HMS Valkyrie, Isle of Man
Our next place of training was HMS Valkyrie at Douglas on the Isle of Man where they had the full radar sets which were still secret. We were given rooms in hotels on the sea front, Loch Promenade, to our amazement next to hotels behind barbed wire! These were occupied by German, Italian and Japanese men internees! I couldn't believe it; we used to go to the highly secret Radar Training Quarters each day and these men (our enemies!) so near practised juggling and acrobatics behind their wire! Why didn't they have the radar base in Scotland, or move the enemy up there? I suppose that's how we won the war. The women internees were on the other side of the island at Port Erin, what a lovely hideout for spies this island was!
The training got intense and of course it was a crash course to train as many mechanics as possible for the newly installed sets going on all our ships. But we had breaks in the evenings at the 'Onchan Hotel' doing the 'Okey Cokey' (which was banned and the Hotel doors were shut) we visited the famous Glens, Ramsey, and other beauty spots on our Sundays off.
I was billeted with a Londoner; who was a wine merchant in Wimpole Street before he joined the Navy. He asked me to play golf with him one Sunday, and he arranged the clubs and the course (he seemed to be able to arrange anything!). Well Doris had sent me a doeskin 'Tiddley' suit that I had ordered from Burtons, complete with gold badges. So I vainly put it on to impress him and I set off round the golf course, enjoying the game with my new friend. Unfortunately half way round it poured with rain, and my posh suit was ruined. We finished the 18 holes, and he said "Leave your suit with me". He knew everybody, and it came back like new, being cleaned and pressed by some 'Wrens he knew', which was a good job because clothing could only be obtained on ration books.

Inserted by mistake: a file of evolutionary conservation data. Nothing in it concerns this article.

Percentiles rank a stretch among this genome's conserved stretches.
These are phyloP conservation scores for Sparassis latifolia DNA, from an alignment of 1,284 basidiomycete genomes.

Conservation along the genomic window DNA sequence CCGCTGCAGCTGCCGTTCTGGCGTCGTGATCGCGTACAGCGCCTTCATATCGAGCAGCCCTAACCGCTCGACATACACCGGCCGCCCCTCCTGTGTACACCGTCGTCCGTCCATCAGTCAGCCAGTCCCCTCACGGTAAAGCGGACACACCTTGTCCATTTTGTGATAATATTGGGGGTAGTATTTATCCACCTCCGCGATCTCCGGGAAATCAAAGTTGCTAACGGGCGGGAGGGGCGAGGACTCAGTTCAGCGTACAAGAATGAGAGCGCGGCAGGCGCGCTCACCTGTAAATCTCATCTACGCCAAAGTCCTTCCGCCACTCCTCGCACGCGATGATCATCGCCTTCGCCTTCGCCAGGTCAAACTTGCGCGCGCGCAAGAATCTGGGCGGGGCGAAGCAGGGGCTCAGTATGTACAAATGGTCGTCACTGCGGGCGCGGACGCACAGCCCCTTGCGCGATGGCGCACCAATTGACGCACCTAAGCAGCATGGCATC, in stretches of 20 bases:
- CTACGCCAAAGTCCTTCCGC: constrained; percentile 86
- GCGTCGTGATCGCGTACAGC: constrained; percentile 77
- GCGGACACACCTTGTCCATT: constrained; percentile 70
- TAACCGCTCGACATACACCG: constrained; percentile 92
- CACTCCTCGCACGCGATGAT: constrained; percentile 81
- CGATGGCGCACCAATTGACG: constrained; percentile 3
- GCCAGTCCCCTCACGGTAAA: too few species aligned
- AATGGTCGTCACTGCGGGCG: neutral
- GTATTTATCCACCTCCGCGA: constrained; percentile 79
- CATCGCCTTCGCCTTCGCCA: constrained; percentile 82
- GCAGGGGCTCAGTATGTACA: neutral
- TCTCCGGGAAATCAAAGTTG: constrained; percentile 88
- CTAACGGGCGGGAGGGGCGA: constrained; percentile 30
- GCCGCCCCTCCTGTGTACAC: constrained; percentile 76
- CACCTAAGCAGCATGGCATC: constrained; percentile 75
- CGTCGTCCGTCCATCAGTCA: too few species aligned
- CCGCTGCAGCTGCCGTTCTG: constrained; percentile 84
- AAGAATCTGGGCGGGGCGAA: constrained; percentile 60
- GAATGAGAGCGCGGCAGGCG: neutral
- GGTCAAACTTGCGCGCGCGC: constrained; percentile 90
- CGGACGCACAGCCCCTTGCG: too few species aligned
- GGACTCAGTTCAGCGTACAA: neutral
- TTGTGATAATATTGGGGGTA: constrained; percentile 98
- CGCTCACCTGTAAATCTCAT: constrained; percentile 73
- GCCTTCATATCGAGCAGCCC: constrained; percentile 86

A few days later, whilst doing P.T. (compulsory) on the sea front before breakfast, something went wrong in my stomach, and I was sent to hospital (Cunningham's Holiday Camp which had been commandeered) for observation. I soon recovered but whilst I was there I did help a merchant seaman, who was a survivor off a torpedoed ship, and could not talk or write. By holding alphabetical cards up patiently I eventually obtained his name and next of kin.
Back on the radar course a week later, with another class, not so friendly, we were shown the latest battleship radar, No. 285. The instructor was (at the time) the only Chief Petty Officer Radar Mechanic in the Navy and he explained its working and range. He said the set could pick up aircraft at about 20 miles to 25 yards, and one of our chaps sarcastically said, "I should have thought you could have seen a plane at 25 yards!". The C.P.O. didn't like this remark, and with a screwdriver in his hand stepped back into the open workings of the set. There was a blinding flash, 8,000 volts but only a few milliamps, and things went quiet. Fortunately all was well, and he carried on with his lecture. A few days later we were taken one at a time into a darkened room where a Lieutenant tried to panic each rating he tested by saying the answers to the type of repair questions that they would carry out were wrong. This was to see how you would react in extreme circumstances at sea.
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